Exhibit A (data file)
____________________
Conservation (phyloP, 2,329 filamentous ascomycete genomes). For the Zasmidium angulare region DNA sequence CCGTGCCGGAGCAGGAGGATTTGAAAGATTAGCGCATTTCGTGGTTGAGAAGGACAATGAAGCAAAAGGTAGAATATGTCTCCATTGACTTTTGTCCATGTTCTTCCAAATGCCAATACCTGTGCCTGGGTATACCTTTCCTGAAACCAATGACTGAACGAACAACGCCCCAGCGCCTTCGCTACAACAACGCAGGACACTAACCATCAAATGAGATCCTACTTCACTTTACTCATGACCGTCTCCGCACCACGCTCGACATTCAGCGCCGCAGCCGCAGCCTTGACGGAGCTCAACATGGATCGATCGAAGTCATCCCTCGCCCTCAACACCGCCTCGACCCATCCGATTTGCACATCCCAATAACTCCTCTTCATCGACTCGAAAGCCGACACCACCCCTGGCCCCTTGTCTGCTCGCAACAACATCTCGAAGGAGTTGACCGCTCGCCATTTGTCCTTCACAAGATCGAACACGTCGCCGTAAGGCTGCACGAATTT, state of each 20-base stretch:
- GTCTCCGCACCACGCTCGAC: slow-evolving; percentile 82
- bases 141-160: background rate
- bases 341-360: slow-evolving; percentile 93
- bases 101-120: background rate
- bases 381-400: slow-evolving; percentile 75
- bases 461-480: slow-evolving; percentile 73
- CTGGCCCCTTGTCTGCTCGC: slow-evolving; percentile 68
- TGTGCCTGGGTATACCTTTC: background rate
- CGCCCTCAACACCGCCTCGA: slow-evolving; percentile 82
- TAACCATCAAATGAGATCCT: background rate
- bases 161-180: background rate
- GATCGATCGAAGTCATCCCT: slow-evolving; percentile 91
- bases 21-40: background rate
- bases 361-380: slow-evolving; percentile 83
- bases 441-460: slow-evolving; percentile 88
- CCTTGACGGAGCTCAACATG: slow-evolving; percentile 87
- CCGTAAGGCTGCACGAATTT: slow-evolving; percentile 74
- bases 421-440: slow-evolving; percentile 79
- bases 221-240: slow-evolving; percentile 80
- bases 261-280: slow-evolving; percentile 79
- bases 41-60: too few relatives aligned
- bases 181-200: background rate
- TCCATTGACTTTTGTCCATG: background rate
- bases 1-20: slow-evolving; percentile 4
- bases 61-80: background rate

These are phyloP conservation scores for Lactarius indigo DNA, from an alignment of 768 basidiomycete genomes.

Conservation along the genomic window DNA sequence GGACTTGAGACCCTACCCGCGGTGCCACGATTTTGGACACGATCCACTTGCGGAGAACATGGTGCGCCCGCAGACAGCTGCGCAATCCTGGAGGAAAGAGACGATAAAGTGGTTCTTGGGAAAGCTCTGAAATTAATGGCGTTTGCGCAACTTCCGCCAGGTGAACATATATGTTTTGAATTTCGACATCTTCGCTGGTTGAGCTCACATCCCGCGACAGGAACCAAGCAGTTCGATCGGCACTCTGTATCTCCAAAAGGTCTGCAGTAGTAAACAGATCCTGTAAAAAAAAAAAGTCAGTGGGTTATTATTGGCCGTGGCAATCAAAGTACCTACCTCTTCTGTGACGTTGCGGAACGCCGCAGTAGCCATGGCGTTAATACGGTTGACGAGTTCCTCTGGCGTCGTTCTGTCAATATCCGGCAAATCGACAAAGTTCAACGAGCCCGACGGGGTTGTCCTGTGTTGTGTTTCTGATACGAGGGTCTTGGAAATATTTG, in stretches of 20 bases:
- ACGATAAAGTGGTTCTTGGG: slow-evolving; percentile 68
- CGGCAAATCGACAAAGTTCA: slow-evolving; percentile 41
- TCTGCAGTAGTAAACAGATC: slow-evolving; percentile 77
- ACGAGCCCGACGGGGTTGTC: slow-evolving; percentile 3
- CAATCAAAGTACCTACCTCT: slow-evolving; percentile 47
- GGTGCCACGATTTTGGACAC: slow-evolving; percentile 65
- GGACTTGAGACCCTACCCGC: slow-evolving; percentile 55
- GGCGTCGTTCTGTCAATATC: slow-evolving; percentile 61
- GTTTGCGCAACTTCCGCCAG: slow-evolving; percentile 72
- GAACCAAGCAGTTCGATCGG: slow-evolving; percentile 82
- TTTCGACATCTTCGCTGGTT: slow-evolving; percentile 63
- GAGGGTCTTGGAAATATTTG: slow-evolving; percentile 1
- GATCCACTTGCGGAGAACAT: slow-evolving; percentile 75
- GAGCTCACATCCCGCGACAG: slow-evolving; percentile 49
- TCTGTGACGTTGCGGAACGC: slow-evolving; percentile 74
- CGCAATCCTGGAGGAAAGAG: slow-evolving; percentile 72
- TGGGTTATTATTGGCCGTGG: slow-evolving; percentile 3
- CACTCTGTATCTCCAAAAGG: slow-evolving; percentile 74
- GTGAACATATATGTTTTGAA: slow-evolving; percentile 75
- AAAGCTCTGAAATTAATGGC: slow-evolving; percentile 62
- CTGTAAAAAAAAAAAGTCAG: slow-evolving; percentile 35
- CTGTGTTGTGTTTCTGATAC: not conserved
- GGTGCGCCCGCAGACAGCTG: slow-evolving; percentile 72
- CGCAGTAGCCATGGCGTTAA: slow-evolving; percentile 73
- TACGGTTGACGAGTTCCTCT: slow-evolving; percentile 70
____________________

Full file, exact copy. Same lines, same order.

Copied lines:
Conservation (phyloP, 2,329 filamentous ascomycete genomes). For the Zasmidium angulare region DNA sequence CCGTGCCGGAGCAGGAGGATTTGAAAGATTAGCGCATTTCGTGGTTGAGAAGGACAATGAAGCAAAAGGTAGAATATGTCTCCATTGACTTTTGTCCATGTTCTTCCAAATGCCAATACCTGTGCCTGGGTATACCTTTCCTGAAACCAATGACTGAACGAACAACGCCCCAGCGCCTTCGCTACAACAACGCAGGACACTAACCATCAAATGAGATCCTACTTCACTTTACTCATGACCGTCTCCGCACCACGCTCGACATTCAGCGCCGCAGCCGCAGCCTTGACGGAGCTCAACATGGATCGATCGAAGTCATCCCTCGCCCTCAACACCGCCTCGACCCATCCGATTTGCACATCCCAATAACTCCTCTTCATCGACTCGAAAGCCGACACCACCCCTGGCCCCTTGTCTGCTCGCAACAACATCTCGAAGGAGTTGACCGCTCGCCATTTGTCCTTCACAAGATCGAACACGTCGCCGTAAGGCTGCACGAATTT, state of each 20-base stretch:
- GTCTCCGCACCACGCTCGAC: slow-evolving; percentile 82
- bases 141-160: background rate
- bases 341-360: slow-evolving; percentile 93
- bases 101-120: background rate
- bases 381-400: slow-evolving; percentile 75
- bases 461-480: slow-evolving; percentile 73
- CTGGCCCCTTGTCTGCTCGC: slow-evolving; percentile 68
- TGTGCCTGGGTATACCTTTC: background rate
- CGCCCTCAACACCGCCTCGA: slow-evolving; percentile 82
- TAACCATCAAATGAGATCCT: background rate
- bases 161-180: background rate
- GATCGATCGAAGTCATCCCT: slow-evolving; percentile 91
- bases 21-40: background rate
- bases 361-380: slow-evolving; percentile 83
- bases 441-460: slow-evolving; percentile 88
- CCTTGACGGAGCTCAACATG: slow-evolving; percentile 87
- CCGTAAGGCTGCACGAATTT: slow-evolving; percentile 74
- bases 421-440: slow-evolving; percentile 79
- bases 221-240: slow-evolving; percentile 80
- bases 261-280: slow-evolving; percentile 79
- bases 41-60: too few relatives aligned
- bases 181-200: background rate
- TCCATTGACTTTTGTCCATG: background rate
- bases 1-20: slow-evolving; percentile 4
- bases 61-80: background rate

These are phyloP conservation scores for Lactarius indigo DNA, from an alignment of 768 basidiomycete genomes.

Conservation along the genomic window DNA sequence GGACTTGAGACCCTACCCGCGGTGCCACGATTTTGGACACGATCCACTTGCGGAGAACATGGTGCGCCCGCAGACAGCTGCGCAATCCTGGAGGAAAGAGACGATAAAGTGGTTCTTGGGAAAGCTCTGAAATTAATGGCGTTTGCGCAACTTCCGCCAGGTGAACATATATGTTTTGAATTTCGACATCTTCGCTGGTTGAGCTCACATCCCGCGACAGGAACCAAGCAGTTCGATCGGCACTCTGTATCTCCAAAAGGTCTGCAGTAGTAAACAGATCCTGTAAAAAAAAAAAGTCAGTGGGTTATTATTGGCCGTGGCAATCAAAGTACCTACCTCTTCTGTGACGTTGCGGAACGCCGCAGTAGCCATGGCGTTAATACGGTTGACGAGTTCCTCTGGCGTCGTTCTGTCAATATCCGGCAAATCGACAAAGTTCAACGAGCCCGACGGGGTTGTCCTGTGTTGTGTTTCTGATACGAGGGTCTTGGAAATATTTG, in stretches of 20 bases:
- ACGATAAAGTGGTTCTTGGG: slow-evolving; percentile 68
- CGGCAAATCGACAAAGTTCA: slow-evolving; percentile 41
- TCTGCAGTAGTAAACAGATC: slow-evolving; percentile 77
- ACGAGCCCGACGGGGTTGTC: slow-evolving; percentile 3
- CAATCAAAGTACCTACCTCT: slow-evolving; percentile 47
- GGTGCCACGATTTTGGACAC: slow-evolving; percentile 65
- GGACTTGAGACCCTACCCGC: slow-evolving; percentile 55
- GGCGTCGTTCTGTCAATATC: slow-evolving; percentile 61
- GTTTGCGCAACTTCCGCCAG: slow-evolving; percentile 72
- GAACCAAGCAGTTCGATCGG: slow-evolving; percentile 82
- TTTCGACATCTTCGCTGGTT: slow-evolving; percentile 63
- GAGGGTCTTGGAAATATTTG: slow-evolving; percentile 1
- GATCCACTTGCGGAGAACAT: slow-evolving; percentile 75
- GAGCTCACATCCCGCGACAG: slow-evolving; percentile 49
- TCTGTGACGTTGCGGAACGC: slow-evolving; percentile 74
- CGCAATCCTGGAGGAAAGAG: slow-evolving; percentile 72
- TGGGTTATTATTGGCCGTGG: slow-evolving; percentile 3
- CACTCTGTATCTCCAAAAGG: slow-evolving; percentile 74
- GTGAACATATATGTTTTGAA: slow-evolving; percentile 75
- AAAGCTCTGAAATTAATGGC: slow-evolving; percentile 62
- CTGTAAAAAAAAAAAGTCAG: slow-evolving; percentile 35
- CTGTGTTGTGTTTCTGATAC: not conserved
- GGTGCGCCCGCAGACAGCTG: slow-evolving; percentile 72
- CGCAGTAGCCATGGCGTTAA: slow-evolving; percentile 73
- TACGGTTGACGAGTTCCTCT: slow-evolving; percentile 70